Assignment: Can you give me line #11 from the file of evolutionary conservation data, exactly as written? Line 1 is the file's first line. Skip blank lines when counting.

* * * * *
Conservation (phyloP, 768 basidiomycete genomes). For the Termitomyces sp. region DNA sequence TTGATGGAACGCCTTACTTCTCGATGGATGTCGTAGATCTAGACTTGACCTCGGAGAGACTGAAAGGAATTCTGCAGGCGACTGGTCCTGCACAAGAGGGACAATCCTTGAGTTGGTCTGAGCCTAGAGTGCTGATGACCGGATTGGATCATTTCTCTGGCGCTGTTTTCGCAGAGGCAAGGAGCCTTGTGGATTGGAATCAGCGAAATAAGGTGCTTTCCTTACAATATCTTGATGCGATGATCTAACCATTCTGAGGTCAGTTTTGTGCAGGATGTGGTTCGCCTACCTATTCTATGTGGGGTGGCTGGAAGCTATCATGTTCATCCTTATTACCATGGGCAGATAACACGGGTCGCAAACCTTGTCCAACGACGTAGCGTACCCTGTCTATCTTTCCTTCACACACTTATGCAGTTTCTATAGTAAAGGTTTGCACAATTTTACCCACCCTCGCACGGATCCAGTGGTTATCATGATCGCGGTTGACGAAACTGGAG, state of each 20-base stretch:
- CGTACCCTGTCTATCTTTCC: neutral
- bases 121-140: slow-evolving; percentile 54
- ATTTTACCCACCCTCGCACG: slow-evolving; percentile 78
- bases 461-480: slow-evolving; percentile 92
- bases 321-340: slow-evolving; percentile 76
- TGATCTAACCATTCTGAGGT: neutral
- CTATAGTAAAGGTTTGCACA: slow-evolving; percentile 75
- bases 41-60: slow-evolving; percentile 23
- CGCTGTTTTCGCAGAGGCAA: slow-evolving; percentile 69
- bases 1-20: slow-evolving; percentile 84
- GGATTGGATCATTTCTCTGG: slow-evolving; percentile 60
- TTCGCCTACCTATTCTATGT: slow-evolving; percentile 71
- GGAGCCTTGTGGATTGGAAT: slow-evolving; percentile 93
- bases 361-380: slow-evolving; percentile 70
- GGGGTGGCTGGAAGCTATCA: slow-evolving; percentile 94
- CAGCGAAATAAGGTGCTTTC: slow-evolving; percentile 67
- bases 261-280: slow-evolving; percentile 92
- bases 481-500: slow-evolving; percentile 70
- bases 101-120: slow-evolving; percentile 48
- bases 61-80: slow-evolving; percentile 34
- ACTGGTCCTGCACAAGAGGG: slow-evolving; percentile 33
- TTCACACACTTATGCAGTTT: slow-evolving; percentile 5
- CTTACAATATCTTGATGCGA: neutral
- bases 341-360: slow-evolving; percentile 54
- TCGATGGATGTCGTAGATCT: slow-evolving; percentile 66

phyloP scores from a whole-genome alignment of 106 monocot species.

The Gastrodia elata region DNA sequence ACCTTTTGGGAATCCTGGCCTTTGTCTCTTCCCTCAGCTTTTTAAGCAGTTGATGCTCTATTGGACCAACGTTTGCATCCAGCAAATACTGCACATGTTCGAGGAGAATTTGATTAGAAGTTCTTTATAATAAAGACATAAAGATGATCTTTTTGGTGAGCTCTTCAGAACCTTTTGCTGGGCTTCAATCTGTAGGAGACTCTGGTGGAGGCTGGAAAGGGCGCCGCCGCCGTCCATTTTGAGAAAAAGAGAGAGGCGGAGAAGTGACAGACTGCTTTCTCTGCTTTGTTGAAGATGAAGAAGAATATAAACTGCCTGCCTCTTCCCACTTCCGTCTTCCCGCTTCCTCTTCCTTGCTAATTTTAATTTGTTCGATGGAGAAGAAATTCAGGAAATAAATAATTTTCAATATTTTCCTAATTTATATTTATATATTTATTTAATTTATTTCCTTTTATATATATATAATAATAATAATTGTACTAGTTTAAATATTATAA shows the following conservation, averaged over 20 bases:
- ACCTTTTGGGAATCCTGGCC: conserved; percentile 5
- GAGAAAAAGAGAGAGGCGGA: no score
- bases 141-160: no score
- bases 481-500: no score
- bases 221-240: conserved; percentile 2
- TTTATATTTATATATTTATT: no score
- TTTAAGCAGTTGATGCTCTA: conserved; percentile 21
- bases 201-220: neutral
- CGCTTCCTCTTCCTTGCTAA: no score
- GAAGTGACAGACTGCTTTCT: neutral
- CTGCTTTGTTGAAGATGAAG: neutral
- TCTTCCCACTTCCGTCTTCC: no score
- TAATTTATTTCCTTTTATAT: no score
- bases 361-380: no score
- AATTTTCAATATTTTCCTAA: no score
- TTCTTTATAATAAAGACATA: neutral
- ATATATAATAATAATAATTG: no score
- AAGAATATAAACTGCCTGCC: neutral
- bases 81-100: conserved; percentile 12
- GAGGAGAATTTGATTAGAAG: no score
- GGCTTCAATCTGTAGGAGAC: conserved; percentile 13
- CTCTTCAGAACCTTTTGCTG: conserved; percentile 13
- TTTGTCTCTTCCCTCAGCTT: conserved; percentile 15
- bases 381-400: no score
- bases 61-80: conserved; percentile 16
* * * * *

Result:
- bases 1-20: slow-evolving; percentile 84